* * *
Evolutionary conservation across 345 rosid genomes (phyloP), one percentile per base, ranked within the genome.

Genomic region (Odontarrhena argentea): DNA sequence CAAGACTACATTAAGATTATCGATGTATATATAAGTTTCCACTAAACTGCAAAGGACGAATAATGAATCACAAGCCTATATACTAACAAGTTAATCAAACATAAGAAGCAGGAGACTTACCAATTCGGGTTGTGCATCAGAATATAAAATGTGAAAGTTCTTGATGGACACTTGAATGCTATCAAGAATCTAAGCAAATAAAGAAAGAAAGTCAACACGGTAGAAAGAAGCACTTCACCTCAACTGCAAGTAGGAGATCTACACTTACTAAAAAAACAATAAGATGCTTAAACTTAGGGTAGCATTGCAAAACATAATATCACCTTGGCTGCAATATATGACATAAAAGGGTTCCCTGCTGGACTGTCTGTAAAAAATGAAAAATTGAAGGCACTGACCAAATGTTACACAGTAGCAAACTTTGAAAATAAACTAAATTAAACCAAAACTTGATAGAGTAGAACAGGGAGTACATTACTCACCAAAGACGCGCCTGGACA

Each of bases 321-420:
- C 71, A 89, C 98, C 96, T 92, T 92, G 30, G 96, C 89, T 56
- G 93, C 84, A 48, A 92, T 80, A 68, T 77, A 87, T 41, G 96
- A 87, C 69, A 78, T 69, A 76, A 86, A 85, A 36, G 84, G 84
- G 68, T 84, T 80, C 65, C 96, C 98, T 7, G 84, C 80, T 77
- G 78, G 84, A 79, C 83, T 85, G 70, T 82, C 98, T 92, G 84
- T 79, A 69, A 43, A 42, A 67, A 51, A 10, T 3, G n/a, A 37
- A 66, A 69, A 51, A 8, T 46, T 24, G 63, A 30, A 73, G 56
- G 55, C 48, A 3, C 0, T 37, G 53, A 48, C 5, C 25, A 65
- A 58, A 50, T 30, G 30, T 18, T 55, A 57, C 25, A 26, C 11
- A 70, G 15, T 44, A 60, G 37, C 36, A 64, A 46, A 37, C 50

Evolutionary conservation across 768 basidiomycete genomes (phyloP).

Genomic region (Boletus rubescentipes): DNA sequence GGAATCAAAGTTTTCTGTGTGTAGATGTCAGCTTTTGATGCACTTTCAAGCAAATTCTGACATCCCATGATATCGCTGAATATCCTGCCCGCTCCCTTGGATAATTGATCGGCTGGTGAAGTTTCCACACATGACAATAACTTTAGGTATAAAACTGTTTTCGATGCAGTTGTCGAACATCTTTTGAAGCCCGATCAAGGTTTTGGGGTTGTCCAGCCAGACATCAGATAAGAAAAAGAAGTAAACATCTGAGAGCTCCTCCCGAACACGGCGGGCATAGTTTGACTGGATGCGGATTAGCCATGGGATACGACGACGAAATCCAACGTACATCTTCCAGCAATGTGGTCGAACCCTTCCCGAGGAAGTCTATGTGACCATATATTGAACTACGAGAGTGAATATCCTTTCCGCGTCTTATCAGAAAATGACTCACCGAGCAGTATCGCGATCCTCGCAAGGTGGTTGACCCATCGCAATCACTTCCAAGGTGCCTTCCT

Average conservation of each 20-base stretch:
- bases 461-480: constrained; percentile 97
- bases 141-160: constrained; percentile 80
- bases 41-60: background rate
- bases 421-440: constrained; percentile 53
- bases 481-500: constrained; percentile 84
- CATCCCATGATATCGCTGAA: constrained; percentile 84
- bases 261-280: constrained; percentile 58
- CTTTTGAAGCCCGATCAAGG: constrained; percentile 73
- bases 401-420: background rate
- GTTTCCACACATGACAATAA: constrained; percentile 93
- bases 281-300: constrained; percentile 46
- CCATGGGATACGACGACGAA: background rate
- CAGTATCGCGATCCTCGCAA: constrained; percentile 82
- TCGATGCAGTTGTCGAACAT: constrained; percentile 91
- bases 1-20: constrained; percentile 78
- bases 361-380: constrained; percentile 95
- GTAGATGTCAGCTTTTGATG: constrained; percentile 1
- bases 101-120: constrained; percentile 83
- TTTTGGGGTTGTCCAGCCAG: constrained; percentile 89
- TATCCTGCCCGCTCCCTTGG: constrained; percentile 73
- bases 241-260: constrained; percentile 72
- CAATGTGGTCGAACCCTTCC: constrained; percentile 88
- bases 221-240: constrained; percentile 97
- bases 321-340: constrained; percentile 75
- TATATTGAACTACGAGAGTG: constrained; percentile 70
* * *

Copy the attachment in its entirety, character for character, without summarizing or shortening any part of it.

Evolutionary conservation across 345 rosid genomes (phyloP), one percentile per base, ranked within the genome.

Genomic region (Odontarrhena argentea): DNA sequence CAAGACTACATTAAGATTATCGATGTATATATAAGTTTCCACTAAACTGCAAAGGACGAATAATGAATCACAAGCCTATATACTAACAAGTTAATCAAACATAAGAAGCAGGAGACTTACCAATTCGGGTTGTGCATCAGAATATAAAATGTGAAAGTTCTTGATGGACACTTGAATGCTATCAAGAATCTAAGCAAATAAAGAAAGAAAGTCAACACGGTAGAAAGAAGCACTTCACCTCAACTGCAAGTAGGAGATCTACACTTACTAAAAAAACAATAAGATGCTTAAACTTAGGGTAGCATTGCAAAACATAATATCACCTTGGCTGCAATATATGACATAAAAGGGTTCCCTGCTGGACTGTCTGTAAAAAATGAAAAATTGAAGGCACTGACCAAATGTTACACAGTAGCAAACTTTGAAAATAAACTAAATTAAACCAAAACTTGATAGAGTAGAACAGGGAGTACATTACTCACCAAAGACGCGCCTGGACA

Each of bases 321-420:
- C 71, A 89, C 98, C 96, T 92, T 92, G 30, G 96, C 89, T 56
- G 93, C 84, A 48, A 92, T 80, A 68, T 77, A 87, T 41, G 96
- A 87, C 69, A 78, T 69, A 76, A 86, A 85, A 36, G 84, G 84
- G 68, T 84, T 80, C 65, C 96, C 98, T 7, G 84, C 80, T 77
- G 78, G 84, A 79, C 83, T 85, G 70, T 82, C 98, T 92, G 84
- T 79, A 69, A 43, A 42, A 67, A 51, A 10, T 3, G n/a, A 37
- A 66, A 69, A 51, A 8, T 46, T 24, G 63, A 30, A 73, G 56
- G 55, C 48, A 3, C 0, T 37, G 53, A 48, C 5, C 25, A 65
- A 58, A 50, T 30, G 30, T 18, T 55, A 57, C 25, A 26, C 11
- A 70, G 15, T 44, A 60, G 37, C 36, A 64, A 46, A 37, C 50

Evolutionary conservation across 768 basidiomycete genomes (phyloP).

Genomic region (Boletus rubescentipes): DNA sequence GGAATCAAAGTTTTCTGTGTGTAGATGTCAGCTTTTGATGCACTTTCAAGCAAATTCTGACATCCCATGATATCGCTGAATATCCTGCCCGCTCCCTTGGATAATTGATCGGCTGGTGAAGTTTCCACACATGACAATAACTTTAGGTATAAAACTGTTTTCGATGCAGTTGTCGAACATCTTTTGAAGCCCGATCAAGGTTTTGGGGTTGTCCAGCCAGACATCAGATAAGAAAAAGAAGTAAACATCTGAGAGCTCCTCCCGAACACGGCGGGCATAGTTTGACTGGATGCGGATTAGCCATGGGATACGACGACGAAATCCAACGTACATCTTCCAGCAATGTGGTCGAACCCTTCCCGAGGAAGTCTATGTGACCATATATTGAACTACGAGAGTGAATATCCTTTCCGCGTCTTATCAGAAAATGACTCACCGAGCAGTATCGCGATCCTCGCAAGGTGGTTGACCCATCGCAATCACTTCCAAGGTGCCTTCCT

Average conservation of each 20-base stretch:
- bases 461-480: constrained; percentile 97
- bases 141-160: constrained; percentile 80
- bases 41-60: background rate
- bases 421-440: constrained; percentile 53
- bases 481-500: constrained; percentile 84
- CATCCCATGATATCGCTGAA: constrained; percentile 84
- bases 261-280: constrained; percentile 58
- CTTTTGAAGCCCGATCAAGG: constrained; percentile 73
- bases 401-420: background rate
- GTTTCCACACATGACAATAA: constrained; percentile 93
- bases 281-300: constrained; percentile 46
- CCATGGGATACGACGACGAA: background rate
- CAGTATCGCGATCCTCGCAA: constrained; percentile 82
- TCGATGCAGTTGTCGAACAT: constrained; percentile 91
- bases 1-20: constrained; percentile 78
- bases 361-380: constrained; percentile 95
- GTAGATGTCAGCTTTTGATG: constrained; percentile 1
- bases 101-120: constrained; percentile 83
- TTTTGGGGTTGTCCAGCCAG: constrained; percentile 89
- TATCCTGCCCGCTCCCTTGG: constrained; percentile 73
- bases 241-260: constrained; percentile 72
- CAATGTGGTCGAACCCTTCC: constrained; percentile 88
- bases 221-240: constrained; percentile 97
- bases 321-340: constrained; percentile 75
- TATATTGAACTACGAGAGTG: constrained; percentile 70